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Re: sour dough based caputo recipe
« Reply #14 on: November 20, 2009, 08:24:55 AM »
Zaman,  nice first attempt with the starter.  That starter is strong,  really strong,  so maybe you need to cut your percentage in half next time.  Many  timesfor me 5% is too much,  especially in the summer.  Finished dough temp has a lot to do with it.  You might consider just bringing the dough together with te KA then hand kneading it with some rest periods for a while,  or mix 75-85 percent of your flour for a while,  then hand wnead in the rest.   I really prefer the hydration at a max of 60,  58 lately.   As marc once pionted out,  the dough is going to give off water as it ripens,  so it will act like a more hydrated dough than when it is first made.  You better keep that starter alive!  its reallly tough to kill it,  just follow the rules,  feed it and puto it in the fridge when not in use. Anyways nice job,  what are you baking in?  -marc

Offline thezaman

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Re: sour dough based caputo recipe
« Reply #15 on: November 20, 2009, 09:06:18 AM »
marc, i have a forno bravo primavera 70 that i bought at the beginning of the summer . it is a nice little oven that heats quickly and since it is only 28 inches doesn't use a lot of wood.

Offline Bill/SFNM

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Re: sour dough based caputo recipe
« Reply #16 on: November 20, 2009, 10:47:53 AM »
That starter is strong,  really strong,  so maybe you need to cut your percentage in half next time.  Many  timesfor me 5% is too much,  especially in the summer. 
This is one of the dilemmas of starter cultures. When you use a measured quantity of commercial yeast, you will have a predictable level of activity. This makes it much easier to get reproducible results. With starter cultures, you are dealing after each activation with variable population densities and variable chemical balance of the culture that encourages or inhibits metabolism. Regular feeding schedule and use helps, but there are still many variables that lead me to make adjustments to the starter amount for each batch based on how conditions seem to me at the time. With any pizza, and especially with those made with starters and baked in a WFM, every batch of dough is different, every log is different, and every pie will be different. Part of the fun.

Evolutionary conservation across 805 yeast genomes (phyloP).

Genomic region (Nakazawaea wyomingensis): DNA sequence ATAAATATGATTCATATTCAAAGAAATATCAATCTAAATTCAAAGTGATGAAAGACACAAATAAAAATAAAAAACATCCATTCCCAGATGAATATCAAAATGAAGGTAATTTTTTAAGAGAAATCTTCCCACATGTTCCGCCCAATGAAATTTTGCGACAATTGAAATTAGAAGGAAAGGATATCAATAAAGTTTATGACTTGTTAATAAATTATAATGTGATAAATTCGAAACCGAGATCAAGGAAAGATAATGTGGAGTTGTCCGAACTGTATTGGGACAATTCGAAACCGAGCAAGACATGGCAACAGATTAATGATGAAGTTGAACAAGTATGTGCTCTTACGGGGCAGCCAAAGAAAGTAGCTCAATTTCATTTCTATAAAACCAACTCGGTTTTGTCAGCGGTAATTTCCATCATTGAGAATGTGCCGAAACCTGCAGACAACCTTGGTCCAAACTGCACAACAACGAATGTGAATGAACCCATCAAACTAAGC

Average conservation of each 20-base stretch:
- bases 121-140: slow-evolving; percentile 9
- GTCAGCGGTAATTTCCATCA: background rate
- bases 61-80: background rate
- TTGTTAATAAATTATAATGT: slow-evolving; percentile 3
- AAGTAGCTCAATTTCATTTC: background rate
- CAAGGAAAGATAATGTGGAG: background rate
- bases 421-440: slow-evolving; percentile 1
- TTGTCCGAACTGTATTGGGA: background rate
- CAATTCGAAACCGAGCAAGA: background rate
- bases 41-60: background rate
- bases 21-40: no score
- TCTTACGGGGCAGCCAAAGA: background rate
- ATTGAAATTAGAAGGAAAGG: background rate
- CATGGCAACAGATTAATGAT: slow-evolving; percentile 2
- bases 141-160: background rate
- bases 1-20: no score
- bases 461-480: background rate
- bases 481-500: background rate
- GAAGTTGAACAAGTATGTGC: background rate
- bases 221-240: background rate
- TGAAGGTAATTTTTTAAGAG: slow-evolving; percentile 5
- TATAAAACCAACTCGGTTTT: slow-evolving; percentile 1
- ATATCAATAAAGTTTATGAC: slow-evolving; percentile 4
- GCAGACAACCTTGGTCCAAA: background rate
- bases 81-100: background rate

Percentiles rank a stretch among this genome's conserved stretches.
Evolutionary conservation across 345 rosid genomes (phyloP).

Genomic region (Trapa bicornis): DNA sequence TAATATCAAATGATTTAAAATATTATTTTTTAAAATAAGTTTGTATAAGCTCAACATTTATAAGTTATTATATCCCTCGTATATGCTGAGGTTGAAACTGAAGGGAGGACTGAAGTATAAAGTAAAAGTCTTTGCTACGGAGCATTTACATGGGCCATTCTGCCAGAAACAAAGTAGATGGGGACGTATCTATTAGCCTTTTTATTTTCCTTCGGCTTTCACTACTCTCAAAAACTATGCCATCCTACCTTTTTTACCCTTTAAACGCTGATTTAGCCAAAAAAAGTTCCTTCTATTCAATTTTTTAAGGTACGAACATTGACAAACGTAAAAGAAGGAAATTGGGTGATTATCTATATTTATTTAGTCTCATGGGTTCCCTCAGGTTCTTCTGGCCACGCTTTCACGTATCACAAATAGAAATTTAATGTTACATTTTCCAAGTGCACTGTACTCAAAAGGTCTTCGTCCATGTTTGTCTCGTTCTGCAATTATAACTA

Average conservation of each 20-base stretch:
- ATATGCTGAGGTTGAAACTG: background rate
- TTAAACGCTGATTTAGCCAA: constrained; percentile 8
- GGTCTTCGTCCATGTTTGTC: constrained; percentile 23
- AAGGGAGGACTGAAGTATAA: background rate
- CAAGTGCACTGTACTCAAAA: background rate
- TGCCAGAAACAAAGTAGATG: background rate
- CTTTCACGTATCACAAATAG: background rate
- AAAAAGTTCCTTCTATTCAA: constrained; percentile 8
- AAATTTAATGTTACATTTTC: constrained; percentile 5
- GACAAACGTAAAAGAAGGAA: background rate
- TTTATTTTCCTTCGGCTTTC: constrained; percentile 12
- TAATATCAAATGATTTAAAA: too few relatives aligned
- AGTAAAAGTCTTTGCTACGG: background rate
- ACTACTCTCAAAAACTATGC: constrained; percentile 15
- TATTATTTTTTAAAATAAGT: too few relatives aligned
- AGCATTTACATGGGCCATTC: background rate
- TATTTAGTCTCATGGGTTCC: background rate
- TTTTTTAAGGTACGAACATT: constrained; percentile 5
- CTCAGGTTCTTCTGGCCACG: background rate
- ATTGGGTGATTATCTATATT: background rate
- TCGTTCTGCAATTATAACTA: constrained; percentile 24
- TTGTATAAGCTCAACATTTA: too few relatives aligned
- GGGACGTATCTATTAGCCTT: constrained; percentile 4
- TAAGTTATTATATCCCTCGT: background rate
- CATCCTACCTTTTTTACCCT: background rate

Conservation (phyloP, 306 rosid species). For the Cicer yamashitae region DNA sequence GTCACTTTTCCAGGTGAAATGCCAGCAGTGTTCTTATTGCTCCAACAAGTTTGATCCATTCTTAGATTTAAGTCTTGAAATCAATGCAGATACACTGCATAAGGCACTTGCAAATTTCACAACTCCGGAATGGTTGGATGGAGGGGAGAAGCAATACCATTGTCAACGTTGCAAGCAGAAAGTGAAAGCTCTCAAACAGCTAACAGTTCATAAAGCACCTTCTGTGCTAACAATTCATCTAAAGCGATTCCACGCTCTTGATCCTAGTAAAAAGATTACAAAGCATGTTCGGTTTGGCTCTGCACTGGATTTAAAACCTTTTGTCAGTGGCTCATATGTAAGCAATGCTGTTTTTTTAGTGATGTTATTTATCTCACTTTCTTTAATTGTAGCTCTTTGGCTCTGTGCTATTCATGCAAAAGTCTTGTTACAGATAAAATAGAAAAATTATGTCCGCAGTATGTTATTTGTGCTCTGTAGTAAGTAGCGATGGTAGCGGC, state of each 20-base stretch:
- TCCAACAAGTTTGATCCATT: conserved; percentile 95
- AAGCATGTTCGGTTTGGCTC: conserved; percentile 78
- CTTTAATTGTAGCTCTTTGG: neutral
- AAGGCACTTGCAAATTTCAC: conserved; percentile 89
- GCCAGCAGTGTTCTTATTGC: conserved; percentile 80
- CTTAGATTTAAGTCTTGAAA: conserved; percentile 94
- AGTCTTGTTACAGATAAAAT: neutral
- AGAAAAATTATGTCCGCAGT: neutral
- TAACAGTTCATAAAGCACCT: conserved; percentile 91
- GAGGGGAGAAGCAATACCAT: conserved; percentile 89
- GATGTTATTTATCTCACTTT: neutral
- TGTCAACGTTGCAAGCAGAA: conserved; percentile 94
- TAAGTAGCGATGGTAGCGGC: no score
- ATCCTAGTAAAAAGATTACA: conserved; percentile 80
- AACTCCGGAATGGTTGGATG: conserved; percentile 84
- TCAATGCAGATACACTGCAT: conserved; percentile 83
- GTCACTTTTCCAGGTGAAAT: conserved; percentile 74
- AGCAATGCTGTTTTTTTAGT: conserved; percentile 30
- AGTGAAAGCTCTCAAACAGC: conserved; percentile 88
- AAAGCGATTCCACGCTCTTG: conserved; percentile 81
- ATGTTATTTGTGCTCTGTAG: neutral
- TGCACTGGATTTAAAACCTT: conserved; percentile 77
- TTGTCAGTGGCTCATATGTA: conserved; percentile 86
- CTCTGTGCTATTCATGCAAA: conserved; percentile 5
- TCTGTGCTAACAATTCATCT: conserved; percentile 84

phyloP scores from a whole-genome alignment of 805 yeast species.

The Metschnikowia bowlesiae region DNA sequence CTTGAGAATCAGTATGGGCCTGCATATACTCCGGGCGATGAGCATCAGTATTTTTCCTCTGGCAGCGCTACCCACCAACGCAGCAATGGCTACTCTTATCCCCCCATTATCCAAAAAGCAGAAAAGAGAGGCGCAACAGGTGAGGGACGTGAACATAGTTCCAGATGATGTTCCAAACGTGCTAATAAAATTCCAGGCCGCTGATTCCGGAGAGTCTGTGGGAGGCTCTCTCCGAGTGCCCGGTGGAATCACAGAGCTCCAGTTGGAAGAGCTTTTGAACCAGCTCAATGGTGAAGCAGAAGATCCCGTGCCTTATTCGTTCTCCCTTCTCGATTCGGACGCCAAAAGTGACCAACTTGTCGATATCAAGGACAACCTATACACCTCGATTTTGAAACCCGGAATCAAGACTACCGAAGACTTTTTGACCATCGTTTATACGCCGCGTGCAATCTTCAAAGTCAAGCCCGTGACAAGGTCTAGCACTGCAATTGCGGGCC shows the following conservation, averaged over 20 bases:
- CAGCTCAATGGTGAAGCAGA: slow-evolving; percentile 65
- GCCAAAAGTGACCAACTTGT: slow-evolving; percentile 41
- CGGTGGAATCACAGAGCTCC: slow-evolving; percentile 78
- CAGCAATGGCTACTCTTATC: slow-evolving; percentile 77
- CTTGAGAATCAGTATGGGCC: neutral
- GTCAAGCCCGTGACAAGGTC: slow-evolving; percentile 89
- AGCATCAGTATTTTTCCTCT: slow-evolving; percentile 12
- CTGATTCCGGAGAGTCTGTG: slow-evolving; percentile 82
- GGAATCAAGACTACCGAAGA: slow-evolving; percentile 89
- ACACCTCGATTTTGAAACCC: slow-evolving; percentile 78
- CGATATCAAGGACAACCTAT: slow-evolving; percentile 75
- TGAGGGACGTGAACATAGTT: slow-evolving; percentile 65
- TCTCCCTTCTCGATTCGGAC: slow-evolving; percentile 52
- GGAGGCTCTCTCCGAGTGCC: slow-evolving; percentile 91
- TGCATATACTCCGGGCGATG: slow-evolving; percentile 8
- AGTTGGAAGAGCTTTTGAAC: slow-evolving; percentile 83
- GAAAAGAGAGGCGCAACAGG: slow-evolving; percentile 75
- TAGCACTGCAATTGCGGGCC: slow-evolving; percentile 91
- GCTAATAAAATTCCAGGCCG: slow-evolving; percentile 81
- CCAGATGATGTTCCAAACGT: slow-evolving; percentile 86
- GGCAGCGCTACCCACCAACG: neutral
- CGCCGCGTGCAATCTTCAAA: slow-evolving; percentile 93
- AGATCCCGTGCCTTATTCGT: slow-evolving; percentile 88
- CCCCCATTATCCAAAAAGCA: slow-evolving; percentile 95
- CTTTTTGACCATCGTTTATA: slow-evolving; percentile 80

Online pizzaboyfan

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Re: sour dough based caputo recipe
« Reply #17 on: November 20, 2009, 11:10:06 AM »
They look great.
Looks like the yeast really brought out those leopard spots.
perry

Offline thezaman

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Re: sour dough based caputo recipe
« Reply #18 on: November 22, 2009, 02:22:59 PM »
yes, that starter was powerful , it also made a delicious pizza . leftovers were much better than my yeast based caputo. i brought them to work to share ,but i got greedy and gave one of the three away. the first pizza cooked at a floor of 850 deg. the second higher at 925 deg. so heat effected them in some way.